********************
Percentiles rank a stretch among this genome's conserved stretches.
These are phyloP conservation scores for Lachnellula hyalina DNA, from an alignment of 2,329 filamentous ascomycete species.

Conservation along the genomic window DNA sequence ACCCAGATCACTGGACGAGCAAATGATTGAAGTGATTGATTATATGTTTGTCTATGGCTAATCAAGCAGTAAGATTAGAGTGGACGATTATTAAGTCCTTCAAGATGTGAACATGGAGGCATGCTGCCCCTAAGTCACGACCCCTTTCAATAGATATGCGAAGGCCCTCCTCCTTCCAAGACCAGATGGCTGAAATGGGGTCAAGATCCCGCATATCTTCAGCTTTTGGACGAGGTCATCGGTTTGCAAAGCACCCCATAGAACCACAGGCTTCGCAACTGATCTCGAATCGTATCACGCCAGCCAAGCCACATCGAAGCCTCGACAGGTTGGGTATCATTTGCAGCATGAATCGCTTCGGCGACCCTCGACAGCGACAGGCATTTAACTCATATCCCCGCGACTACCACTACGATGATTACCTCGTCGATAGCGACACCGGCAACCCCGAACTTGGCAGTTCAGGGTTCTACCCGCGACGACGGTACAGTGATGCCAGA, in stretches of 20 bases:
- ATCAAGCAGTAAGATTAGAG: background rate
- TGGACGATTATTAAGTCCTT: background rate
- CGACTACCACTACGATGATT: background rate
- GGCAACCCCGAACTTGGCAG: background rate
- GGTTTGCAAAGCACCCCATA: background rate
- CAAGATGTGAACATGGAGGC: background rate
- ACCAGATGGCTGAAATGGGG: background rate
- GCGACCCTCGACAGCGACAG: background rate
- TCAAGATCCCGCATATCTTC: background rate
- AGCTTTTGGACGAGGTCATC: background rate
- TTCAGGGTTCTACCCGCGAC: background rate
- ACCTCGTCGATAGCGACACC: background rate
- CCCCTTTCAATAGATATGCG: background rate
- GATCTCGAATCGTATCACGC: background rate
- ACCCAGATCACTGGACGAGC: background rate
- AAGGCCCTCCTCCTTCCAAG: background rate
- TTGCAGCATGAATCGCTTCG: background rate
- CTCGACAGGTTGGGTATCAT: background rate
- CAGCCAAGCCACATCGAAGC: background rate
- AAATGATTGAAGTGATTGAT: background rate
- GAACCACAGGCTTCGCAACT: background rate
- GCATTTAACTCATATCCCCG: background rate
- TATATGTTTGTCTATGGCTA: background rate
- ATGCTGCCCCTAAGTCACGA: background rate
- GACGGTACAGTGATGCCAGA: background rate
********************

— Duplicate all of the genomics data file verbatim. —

Percentiles rank a stretch among this genome's conserved stretches.
These are phyloP conservation scores for Lachnellula hyalina DNA, from an alignment of 2,329 filamentous ascomycete species.

Conservation along the genomic window DNA sequence ACCCAGATCACTGGACGAGCAAATGATTGAAGTGATTGATTATATGTTTGTCTATGGCTAATCAAGCAGTAAGATTAGAGTGGACGATTATTAAGTCCTTCAAGATGTGAACATGGAGGCATGCTGCCCCTAAGTCACGACCCCTTTCAATAGATATGCGAAGGCCCTCCTCCTTCCAAGACCAGATGGCTGAAATGGGGTCAAGATCCCGCATATCTTCAGCTTTTGGACGAGGTCATCGGTTTGCAAAGCACCCCATAGAACCACAGGCTTCGCAACTGATCTCGAATCGTATCACGCCAGCCAAGCCACATCGAAGCCTCGACAGGTTGGGTATCATTTGCAGCATGAATCGCTTCGGCGACCCTCGACAGCGACAGGCATTTAACTCATATCCCCGCGACTACCACTACGATGATTACCTCGTCGATAGCGACACCGGCAACCCCGAACTTGGCAGTTCAGGGTTCTACCCGCGACGACGGTACAGTGATGCCAGA, in stretches of 20 bases:
- ATCAAGCAGTAAGATTAGAG: background rate
- TGGACGATTATTAAGTCCTT: background rate
- CGACTACCACTACGATGATT: background rate
- GGCAACCCCGAACTTGGCAG: background rate
- GGTTTGCAAAGCACCCCATA: background rate
- CAAGATGTGAACATGGAGGC: background rate
- ACCAGATGGCTGAAATGGGG: background rate
- GCGACCCTCGACAGCGACAG: background rate
- TCAAGATCCCGCATATCTTC: background rate
- AGCTTTTGGACGAGGTCATC: background rate
- TTCAGGGTTCTACCCGCGAC: background rate
- ACCTCGTCGATAGCGACACC: background rate
- CCCCTTTCAATAGATATGCG: background rate
- GATCTCGAATCGTATCACGC: background rate
- ACCCAGATCACTGGACGAGC: background rate
- AAGGCCCTCCTCCTTCCAAG: background rate
- TTGCAGCATGAATCGCTTCG: background rate
- CTCGACAGGTTGGGTATCAT: background rate
- CAGCCAAGCCACATCGAAGC: background rate
- AAATGATTGAAGTGATTGAT: background rate
- GAACCACAGGCTTCGCAACT: background rate
- GCATTTAACTCATATCCCCG: background rate
- TATATGTTTGTCTATGGCTA: background rate
- ATGCTGCCCCTAAGTCACGA: background rate
- GACGGTACAGTGATGCCAGA: background rate